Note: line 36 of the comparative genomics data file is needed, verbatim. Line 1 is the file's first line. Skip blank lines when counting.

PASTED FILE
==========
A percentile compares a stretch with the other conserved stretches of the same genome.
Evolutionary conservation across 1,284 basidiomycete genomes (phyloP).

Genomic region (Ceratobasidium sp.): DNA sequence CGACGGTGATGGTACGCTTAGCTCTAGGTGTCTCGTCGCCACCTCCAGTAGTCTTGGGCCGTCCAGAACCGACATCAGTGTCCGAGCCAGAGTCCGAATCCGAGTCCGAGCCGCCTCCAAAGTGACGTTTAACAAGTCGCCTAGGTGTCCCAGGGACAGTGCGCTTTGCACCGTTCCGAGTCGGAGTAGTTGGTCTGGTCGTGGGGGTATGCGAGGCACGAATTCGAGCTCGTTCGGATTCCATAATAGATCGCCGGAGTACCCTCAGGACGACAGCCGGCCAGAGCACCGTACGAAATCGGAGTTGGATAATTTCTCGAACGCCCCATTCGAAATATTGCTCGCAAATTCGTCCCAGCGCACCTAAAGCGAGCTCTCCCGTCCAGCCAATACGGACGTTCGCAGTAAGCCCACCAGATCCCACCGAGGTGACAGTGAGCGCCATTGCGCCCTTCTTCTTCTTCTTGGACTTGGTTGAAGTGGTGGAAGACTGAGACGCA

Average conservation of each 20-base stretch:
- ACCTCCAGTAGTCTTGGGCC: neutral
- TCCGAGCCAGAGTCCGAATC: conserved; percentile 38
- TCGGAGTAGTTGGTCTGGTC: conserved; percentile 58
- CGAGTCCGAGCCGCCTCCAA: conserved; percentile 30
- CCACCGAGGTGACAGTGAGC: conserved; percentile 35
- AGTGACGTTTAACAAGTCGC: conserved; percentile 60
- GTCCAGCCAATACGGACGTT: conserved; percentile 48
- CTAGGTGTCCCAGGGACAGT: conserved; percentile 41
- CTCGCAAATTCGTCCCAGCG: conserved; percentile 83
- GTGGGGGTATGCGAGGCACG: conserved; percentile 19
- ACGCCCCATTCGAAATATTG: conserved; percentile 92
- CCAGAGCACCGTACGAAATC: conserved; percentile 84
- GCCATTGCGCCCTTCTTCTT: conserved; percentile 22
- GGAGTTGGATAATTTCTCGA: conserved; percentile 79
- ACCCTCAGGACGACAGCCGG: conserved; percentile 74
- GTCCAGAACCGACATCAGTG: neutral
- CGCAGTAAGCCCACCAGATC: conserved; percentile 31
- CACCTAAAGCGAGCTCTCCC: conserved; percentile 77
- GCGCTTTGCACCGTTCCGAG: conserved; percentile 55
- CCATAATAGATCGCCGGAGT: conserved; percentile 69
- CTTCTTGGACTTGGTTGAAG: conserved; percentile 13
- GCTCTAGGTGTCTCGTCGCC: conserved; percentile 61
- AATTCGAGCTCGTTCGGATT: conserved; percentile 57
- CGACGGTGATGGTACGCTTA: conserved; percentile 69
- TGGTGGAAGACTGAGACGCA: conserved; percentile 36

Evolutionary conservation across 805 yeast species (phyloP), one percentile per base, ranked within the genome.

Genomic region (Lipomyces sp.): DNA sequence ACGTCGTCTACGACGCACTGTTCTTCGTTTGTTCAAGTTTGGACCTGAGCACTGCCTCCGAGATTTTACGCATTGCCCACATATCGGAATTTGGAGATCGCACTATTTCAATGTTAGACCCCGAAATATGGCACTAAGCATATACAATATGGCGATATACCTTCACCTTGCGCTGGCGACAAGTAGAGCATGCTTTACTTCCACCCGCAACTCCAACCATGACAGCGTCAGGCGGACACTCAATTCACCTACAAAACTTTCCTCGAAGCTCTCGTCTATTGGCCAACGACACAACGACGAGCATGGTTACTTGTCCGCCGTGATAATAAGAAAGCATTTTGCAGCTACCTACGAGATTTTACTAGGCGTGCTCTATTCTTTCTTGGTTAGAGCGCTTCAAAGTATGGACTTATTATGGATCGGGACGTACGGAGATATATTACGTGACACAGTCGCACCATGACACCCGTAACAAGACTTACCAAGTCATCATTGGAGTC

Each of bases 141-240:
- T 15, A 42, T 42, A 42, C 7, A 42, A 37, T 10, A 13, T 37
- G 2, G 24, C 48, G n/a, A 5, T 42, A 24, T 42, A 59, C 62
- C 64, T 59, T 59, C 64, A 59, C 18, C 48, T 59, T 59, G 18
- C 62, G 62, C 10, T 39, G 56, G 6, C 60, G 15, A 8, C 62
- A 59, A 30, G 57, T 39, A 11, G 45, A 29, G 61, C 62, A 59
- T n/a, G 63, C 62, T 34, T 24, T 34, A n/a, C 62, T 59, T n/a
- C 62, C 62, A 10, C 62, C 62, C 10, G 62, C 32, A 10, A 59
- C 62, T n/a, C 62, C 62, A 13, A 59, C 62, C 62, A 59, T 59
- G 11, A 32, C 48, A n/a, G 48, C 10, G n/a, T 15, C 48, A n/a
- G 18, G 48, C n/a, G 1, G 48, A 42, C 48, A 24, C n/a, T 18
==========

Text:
- C 62, G 62, C 10, T 39, G 56, G 6, C 60, G 15, A 8, C 62